[2] As a general rule an injunction will not be granted to protect a person from prosecution for the alleged commission of a criminal offense on a showing that he is not guilty of such offense or that the law does not apply to him. The court having jurisdiction over criminal offenses is the forum in which such questions of fact must be determined. (Fairchild v. Brock, 88 Cal. App. 2d 425 [199 P.2d 9]; Manchel v. County of Los Angeles, 245 Cal. App. 2d 501 [54 Cal. Rptr. 53].)

An exception has been made to this general rule in both federal and state courts where constitutional statutes are being unconstitutionally applied to suppress constitutional rights guaranteed to all citizens by either the federal or state Constitutions (Brock v. Superior Court, 12 Cal. 2d 605 [86 P.2d 805]; Bueneman v. City of Santa Barbara, 8 Cal. 2d 405 [65 P.2d 884, 109 A.L.R. 895]; Cox v. Louisiana, 379 U.S. 559 [13 L. Ed. 2d 487, 85 S. Ct. 476]; Wright v. Georgia, 373 U.S. 284 [10 L. Ed. 2d 349, 83 S. Ct. 1240]; Edwards v. South Carolina, 372 U.S. 229 [9 L. Ed. 2d 697, 83 S.Ct. 680]).

In determining whether these exceptional circumstances exist, a trial [2 Cal. App. 3d 649] court must proceed with great caution. In City of Santa Monica v. Superior Court, supra, 231 Cal. App. 2d 223, 226 [41 Cal. Rptr. 824], this standard of care is set forth as follows: "[W]e regard it as beyond question that trial courts should be extremely cautious, and even hesitant and reluctant, when asked to enjoin law enforcement officials from enforcing an ordinance obviously approved and adopted by duly elected representatives of the people for the purposes of promoting and protecting public morality prior to a trial on the merits."

When we are concerned with First Amendment rights of a citizen, however, more protective procedural standards are compelled. Thus, in Flack v. Municipal Court, 66 Cal. 2d 981 [59 Cal. Rptr. 872, 429 P.2d 192], it was held that with the exception of a situation involving a legitimate emergency, even if a search is contemporaneous with an arrest, a search warrant must be secured prior to any search for or seizure of materials alleged to be obscene. fn. 2

Inasmuch as the performance of a dance for an audience constitutes a method of expression that, in the absence of proof of obscenity, warrants the protection of the First Amendment (In re Giannini, 69 Cal. 2d 563, 567 [72 Cal. Rptr. 655, 446 P.2d 535]), we must determine in this case what the proper procedures to be followed by a trial judge are when a party seeking an injunction claims that a valid statute is being unconstitutionally applied to suppress the alleged exercise of First Amendment rights.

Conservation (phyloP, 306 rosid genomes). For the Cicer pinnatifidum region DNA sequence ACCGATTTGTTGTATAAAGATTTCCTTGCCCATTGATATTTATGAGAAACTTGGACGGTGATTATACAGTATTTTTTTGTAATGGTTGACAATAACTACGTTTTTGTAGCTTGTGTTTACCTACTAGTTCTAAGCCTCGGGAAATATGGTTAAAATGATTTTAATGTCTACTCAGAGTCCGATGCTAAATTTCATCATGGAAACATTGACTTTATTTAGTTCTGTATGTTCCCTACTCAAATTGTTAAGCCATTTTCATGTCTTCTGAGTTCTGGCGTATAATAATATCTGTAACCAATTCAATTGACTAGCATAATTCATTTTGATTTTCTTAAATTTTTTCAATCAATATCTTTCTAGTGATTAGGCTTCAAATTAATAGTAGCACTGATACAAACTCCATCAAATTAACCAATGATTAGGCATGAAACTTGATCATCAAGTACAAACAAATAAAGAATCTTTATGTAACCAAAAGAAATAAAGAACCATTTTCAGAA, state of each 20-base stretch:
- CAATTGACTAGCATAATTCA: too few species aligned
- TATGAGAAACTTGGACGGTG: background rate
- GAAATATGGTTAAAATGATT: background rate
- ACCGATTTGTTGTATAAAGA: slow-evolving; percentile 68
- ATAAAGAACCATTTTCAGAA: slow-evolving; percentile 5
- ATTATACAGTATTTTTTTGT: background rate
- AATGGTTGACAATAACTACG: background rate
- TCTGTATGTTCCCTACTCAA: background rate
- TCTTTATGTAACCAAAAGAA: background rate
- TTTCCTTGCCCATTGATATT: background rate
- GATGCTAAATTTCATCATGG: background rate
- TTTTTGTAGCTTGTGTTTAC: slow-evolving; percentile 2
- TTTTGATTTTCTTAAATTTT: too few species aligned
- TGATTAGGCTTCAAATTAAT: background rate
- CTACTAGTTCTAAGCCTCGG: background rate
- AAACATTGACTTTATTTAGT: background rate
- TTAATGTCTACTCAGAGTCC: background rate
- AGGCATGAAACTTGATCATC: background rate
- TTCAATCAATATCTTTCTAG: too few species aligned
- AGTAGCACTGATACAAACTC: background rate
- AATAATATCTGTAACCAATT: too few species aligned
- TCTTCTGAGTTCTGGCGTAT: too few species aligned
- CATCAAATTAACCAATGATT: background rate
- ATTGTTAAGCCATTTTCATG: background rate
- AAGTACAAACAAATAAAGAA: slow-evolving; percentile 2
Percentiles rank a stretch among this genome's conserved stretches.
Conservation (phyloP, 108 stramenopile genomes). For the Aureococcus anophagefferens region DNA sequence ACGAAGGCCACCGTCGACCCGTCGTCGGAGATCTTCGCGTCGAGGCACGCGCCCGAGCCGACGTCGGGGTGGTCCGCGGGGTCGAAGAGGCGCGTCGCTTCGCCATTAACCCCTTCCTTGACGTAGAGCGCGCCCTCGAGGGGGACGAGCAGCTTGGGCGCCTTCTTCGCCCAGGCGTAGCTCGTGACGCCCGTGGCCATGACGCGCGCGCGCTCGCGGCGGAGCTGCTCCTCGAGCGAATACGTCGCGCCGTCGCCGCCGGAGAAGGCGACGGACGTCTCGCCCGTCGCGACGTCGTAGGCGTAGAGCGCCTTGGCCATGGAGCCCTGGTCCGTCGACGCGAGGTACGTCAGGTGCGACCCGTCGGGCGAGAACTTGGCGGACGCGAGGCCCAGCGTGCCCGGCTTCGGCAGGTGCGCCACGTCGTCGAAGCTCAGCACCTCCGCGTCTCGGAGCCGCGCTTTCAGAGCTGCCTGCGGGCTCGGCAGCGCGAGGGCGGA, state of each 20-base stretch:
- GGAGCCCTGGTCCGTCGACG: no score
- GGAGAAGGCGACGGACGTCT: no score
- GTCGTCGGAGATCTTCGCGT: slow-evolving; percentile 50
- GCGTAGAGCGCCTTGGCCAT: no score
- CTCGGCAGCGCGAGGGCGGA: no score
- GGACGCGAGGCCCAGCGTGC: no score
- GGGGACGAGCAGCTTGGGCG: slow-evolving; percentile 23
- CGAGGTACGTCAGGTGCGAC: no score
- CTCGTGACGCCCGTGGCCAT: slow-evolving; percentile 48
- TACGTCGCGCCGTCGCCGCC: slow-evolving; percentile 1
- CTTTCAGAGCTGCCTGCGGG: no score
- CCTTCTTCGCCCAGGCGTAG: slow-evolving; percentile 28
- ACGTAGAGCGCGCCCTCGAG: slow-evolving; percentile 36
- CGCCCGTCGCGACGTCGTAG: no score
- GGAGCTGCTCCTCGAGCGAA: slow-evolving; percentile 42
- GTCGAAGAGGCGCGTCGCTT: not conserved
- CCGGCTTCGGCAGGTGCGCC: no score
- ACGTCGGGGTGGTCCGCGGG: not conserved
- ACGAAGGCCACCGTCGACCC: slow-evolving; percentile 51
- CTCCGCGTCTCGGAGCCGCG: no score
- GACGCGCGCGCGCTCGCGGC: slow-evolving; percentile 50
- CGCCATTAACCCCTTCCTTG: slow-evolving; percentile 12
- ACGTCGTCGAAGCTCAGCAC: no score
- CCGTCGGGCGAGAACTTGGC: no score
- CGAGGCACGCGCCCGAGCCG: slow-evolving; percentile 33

[3] In Dombrowski v. Pfister, 380 U.S. 479 [14 L. Ed. 2d 22, 85 S. Ct. 1116], the United States Supreme Court held that federal courts should abstain from enjoining state court criminal proceedings unless the defense of the state's criminal prosecution will not assure adequate vindication of First Amendment rights. According to Dombrowski, this condition exists when the state has invoked the criminal law in bad faith and for the purpose of harassing and disrupting the exercise of First Amendment rights. Federal courts are available to enjoin the invocation of state criminal process when that process is abusively invoked without any hope of ultimate success, but only to discourage the assertion of constitutionally protected rights.

Dombrowski was construed by the United States Supreme Court in Cameron v. Johnson, 390 U.S. 611 [20 L. Ed. 2d 182, 88 S. Ct. 1335] (in which the court held the doctrine of abstention applicable). In Cameron [2 Cal. App. 3d 650] the court concluded that the "special circumstances" establishing irrepariable injury sufficient to justify federal intervention comes down to the proposition that state officials invoke a statute in bad faith to impose continuing harassment in order to discourage the exercise of protected First Amendment expression "with no intention of pressing the charges or with no expectation of obtaining convictions."

The court, in Cameron v. Johnson, supra, approved the procedures followed by the federal district court in holding an evidentiary hearing to determine the motive of state officials. The court also accepted the district court's finding "that there was no harassment, intimidation or oppression of ... complainants in their efforts to exercise their constitutional rights, but they were arrested and they are being prosecuted in good faith ..."

We believe that the basic guidelines mandated for federal courts of equity in Dombrowski and Cameron are also an appropriate model for state courts when First Amendment rights are involved. In applying these rules a trial court should realize that even the dissenting justices in Cameron recognized the fact that Dombrowski must be cautiously applied when they stated in their dissent: "Dombrowski is strong medicine. It involves interposition of federal power at the threshold stage of the administration of state criminal laws. Dombrowski's remedy is justified only when First Amendment rights, which are basic to our freedom, are imperiled by calculated, deliberate state assault. And those who seek federal intervention bear a heavy burden to show that the State, in prosecuting them, is not engaged in use of its police power for legitimate ends, but is deliberately invoking it to harass or suppress First Amendment rights. Dombrowski should never be invoked when the State is, in substance and truth, engaged in the enforcement of valid criminal laws. Ordinarily, the presumption that the State's motive was law enforcement and not interference with speech or assembly will carry the day." (Cameron v. Johnson, 390 U.S. 611, 624 [20 L. Ed. 2d 182, 192, 88 S. Ct. 1335].)